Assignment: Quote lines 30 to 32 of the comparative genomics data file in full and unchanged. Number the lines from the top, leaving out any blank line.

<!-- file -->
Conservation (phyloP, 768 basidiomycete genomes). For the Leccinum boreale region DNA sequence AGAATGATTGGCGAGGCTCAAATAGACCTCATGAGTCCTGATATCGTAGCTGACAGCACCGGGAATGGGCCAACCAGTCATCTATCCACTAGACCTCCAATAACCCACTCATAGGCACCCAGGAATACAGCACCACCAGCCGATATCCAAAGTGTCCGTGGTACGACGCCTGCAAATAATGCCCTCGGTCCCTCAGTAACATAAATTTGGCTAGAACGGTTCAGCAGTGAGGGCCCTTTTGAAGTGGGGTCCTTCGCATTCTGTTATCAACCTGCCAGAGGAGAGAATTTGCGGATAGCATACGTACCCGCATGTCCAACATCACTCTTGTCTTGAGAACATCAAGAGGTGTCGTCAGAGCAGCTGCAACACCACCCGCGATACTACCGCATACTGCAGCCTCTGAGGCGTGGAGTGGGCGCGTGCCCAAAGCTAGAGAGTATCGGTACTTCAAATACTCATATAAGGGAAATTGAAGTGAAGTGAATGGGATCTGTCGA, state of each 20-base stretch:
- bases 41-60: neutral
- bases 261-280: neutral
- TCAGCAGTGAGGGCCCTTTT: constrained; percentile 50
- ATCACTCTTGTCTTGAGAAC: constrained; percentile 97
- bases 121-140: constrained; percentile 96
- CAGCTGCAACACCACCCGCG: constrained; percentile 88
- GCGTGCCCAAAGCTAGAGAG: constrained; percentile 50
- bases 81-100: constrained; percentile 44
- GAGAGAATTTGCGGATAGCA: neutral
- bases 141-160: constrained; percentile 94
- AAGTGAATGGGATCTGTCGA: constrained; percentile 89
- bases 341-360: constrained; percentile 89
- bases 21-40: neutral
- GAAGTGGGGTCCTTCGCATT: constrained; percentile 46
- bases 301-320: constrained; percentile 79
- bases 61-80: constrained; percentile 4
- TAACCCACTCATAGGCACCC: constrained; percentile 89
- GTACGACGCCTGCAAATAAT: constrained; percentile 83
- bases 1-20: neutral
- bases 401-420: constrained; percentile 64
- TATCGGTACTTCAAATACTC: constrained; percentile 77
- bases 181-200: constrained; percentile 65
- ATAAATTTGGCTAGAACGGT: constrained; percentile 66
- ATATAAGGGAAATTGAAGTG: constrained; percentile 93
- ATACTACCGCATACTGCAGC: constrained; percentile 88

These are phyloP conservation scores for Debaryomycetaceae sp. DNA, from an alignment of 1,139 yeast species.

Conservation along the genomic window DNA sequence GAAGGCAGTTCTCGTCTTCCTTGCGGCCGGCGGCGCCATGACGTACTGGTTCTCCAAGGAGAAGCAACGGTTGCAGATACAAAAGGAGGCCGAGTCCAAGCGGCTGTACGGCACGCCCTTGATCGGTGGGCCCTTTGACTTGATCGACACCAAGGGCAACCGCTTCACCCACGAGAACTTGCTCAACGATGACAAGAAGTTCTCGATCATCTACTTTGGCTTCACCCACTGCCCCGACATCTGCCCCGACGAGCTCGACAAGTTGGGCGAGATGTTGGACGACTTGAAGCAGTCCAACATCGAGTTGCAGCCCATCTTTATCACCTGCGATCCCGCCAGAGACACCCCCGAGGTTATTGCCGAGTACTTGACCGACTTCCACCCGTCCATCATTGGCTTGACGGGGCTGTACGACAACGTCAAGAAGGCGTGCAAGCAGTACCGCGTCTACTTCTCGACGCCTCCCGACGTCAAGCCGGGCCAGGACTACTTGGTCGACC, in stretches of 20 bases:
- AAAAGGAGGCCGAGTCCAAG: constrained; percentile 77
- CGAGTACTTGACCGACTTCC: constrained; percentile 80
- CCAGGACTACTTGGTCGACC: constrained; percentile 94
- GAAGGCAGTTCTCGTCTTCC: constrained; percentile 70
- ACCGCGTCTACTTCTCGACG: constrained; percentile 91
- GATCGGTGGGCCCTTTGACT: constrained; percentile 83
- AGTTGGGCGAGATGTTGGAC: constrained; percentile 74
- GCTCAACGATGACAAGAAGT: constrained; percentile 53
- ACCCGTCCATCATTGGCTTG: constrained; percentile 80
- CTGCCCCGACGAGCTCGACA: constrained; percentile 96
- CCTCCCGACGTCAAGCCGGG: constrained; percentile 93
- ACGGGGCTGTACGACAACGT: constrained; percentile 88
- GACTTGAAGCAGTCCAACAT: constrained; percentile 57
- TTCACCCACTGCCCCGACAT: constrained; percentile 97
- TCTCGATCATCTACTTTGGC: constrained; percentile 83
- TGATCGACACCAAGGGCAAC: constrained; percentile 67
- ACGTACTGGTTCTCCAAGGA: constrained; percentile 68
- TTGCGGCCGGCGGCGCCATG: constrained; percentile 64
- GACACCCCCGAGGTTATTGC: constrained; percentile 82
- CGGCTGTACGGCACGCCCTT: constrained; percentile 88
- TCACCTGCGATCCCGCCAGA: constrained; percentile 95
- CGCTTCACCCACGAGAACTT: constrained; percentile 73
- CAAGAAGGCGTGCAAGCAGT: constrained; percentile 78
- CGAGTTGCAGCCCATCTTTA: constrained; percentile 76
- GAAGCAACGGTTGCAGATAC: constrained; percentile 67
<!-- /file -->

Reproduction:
- CGAGTACTTGACCGACTTCC: constrained; percentile 80
- CCAGGACTACTTGGTCGACC: constrained; percentile 94
- GAAGGCAGTTCTCGTCTTCC: constrained; percentile 70